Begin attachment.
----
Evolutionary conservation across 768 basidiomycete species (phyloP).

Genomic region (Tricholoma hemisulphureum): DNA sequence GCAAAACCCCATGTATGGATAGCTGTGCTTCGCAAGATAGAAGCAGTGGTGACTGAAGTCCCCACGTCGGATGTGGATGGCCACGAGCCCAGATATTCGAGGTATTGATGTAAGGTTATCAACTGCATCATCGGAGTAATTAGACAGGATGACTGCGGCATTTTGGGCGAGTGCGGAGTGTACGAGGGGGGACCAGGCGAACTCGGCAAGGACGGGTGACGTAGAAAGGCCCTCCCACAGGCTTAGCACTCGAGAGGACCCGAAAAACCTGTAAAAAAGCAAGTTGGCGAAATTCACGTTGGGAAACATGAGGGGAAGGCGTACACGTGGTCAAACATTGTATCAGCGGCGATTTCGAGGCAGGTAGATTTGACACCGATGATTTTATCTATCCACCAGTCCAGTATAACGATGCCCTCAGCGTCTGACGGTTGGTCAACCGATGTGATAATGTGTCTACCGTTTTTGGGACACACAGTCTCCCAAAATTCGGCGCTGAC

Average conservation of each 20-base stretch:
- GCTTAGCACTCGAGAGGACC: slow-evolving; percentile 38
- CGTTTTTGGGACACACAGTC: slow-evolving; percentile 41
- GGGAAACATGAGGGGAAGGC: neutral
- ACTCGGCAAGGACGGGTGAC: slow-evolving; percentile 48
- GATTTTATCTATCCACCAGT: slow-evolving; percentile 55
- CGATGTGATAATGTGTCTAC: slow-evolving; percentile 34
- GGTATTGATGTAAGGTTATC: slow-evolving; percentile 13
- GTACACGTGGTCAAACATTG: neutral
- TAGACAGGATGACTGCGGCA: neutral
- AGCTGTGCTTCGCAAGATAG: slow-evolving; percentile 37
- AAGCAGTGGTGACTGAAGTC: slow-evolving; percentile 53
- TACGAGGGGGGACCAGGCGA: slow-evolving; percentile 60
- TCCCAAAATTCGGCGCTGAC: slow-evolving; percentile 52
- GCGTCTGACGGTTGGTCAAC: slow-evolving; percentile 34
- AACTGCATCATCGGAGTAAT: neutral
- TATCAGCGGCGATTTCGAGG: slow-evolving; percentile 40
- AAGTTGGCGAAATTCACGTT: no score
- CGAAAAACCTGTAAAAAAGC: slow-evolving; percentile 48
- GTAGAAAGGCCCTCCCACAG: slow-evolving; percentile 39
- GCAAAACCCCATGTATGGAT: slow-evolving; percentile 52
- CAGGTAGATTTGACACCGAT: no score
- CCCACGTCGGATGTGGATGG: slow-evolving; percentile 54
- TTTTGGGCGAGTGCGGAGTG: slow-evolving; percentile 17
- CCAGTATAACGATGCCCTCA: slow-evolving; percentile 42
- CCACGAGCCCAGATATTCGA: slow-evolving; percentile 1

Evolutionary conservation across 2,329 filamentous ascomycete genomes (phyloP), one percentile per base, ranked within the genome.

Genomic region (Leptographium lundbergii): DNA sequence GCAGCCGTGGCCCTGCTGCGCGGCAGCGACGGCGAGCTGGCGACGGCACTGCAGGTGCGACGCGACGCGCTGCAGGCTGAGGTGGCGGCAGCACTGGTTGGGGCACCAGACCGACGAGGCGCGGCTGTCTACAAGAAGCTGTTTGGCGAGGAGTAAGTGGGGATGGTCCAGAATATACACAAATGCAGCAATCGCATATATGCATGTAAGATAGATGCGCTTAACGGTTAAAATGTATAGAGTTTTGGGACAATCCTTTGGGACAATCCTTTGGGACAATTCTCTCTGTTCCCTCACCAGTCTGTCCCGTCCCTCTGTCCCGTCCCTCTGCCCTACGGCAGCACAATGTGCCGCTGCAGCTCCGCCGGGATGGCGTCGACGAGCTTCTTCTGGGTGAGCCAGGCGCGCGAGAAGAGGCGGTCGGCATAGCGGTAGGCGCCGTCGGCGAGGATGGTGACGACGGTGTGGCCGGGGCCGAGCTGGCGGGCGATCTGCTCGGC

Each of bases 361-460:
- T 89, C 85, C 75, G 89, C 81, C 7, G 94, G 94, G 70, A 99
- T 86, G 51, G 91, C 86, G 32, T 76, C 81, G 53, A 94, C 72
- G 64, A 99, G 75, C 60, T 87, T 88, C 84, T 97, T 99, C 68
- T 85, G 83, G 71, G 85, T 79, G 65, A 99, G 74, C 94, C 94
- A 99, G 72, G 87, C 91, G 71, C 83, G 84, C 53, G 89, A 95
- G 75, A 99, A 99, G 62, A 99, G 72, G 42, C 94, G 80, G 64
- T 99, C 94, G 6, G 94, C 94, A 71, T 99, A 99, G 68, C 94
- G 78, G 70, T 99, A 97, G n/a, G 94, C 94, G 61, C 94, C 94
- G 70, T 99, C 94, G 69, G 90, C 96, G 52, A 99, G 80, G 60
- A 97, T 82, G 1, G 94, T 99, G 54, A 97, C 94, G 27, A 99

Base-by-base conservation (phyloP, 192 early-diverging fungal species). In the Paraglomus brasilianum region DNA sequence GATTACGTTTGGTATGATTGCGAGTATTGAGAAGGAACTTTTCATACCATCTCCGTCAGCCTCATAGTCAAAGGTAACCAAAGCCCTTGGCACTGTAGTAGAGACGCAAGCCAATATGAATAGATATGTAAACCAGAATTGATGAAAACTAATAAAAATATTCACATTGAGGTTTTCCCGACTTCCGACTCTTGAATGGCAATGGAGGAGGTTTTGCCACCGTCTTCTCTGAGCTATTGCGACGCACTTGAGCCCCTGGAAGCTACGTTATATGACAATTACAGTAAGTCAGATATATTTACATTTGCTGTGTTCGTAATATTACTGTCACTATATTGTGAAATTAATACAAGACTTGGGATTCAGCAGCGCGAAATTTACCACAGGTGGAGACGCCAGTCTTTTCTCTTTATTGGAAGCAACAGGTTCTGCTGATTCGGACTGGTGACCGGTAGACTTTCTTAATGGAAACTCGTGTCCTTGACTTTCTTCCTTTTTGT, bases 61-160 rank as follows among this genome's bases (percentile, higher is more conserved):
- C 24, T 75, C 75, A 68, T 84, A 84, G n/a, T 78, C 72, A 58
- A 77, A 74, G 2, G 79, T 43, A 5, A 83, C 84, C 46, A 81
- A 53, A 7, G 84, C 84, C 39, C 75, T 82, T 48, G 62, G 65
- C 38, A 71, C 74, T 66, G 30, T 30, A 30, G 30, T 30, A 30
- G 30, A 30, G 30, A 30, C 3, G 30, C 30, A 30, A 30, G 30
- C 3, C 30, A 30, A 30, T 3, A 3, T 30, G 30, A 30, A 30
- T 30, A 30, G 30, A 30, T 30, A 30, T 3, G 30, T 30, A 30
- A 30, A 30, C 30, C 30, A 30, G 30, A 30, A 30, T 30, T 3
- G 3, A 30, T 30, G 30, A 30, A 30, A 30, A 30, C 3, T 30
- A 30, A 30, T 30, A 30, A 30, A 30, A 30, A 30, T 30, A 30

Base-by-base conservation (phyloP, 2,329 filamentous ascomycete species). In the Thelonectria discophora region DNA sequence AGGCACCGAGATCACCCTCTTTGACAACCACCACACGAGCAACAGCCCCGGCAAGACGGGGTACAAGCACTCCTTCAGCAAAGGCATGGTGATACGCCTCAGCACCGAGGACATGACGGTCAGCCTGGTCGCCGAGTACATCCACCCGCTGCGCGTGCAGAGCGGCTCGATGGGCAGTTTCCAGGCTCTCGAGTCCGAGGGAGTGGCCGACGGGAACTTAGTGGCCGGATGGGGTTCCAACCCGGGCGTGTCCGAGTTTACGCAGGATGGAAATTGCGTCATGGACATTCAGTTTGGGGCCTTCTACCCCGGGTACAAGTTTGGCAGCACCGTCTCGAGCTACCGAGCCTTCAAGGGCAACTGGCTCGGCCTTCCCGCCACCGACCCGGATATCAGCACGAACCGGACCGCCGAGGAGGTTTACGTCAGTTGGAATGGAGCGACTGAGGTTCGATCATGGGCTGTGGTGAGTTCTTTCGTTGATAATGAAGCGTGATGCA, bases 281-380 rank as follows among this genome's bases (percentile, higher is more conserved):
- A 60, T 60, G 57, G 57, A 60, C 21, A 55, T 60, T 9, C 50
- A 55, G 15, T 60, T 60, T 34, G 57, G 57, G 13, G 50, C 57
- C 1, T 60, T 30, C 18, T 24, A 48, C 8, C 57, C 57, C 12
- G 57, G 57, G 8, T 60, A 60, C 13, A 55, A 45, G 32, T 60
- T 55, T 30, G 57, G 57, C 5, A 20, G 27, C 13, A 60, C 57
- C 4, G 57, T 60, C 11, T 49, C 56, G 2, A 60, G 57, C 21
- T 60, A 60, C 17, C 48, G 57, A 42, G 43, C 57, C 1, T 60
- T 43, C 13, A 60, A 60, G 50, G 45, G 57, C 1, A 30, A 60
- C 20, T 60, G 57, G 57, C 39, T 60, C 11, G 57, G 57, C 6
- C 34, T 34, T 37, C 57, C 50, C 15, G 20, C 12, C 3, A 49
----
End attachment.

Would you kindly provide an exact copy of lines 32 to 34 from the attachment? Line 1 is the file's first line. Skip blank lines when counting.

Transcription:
- T 89, C 85, C 75, G 89, C 81, C 7, G 94, G 94, G 70, A 99
- T 86, G 51, G 91, C 86, G 32, T 76, C 81, G 53, A 94, C 72
- G 64, A 99, G 75, C 60, T 87, T 88, C 84, T 97, T 99, C 68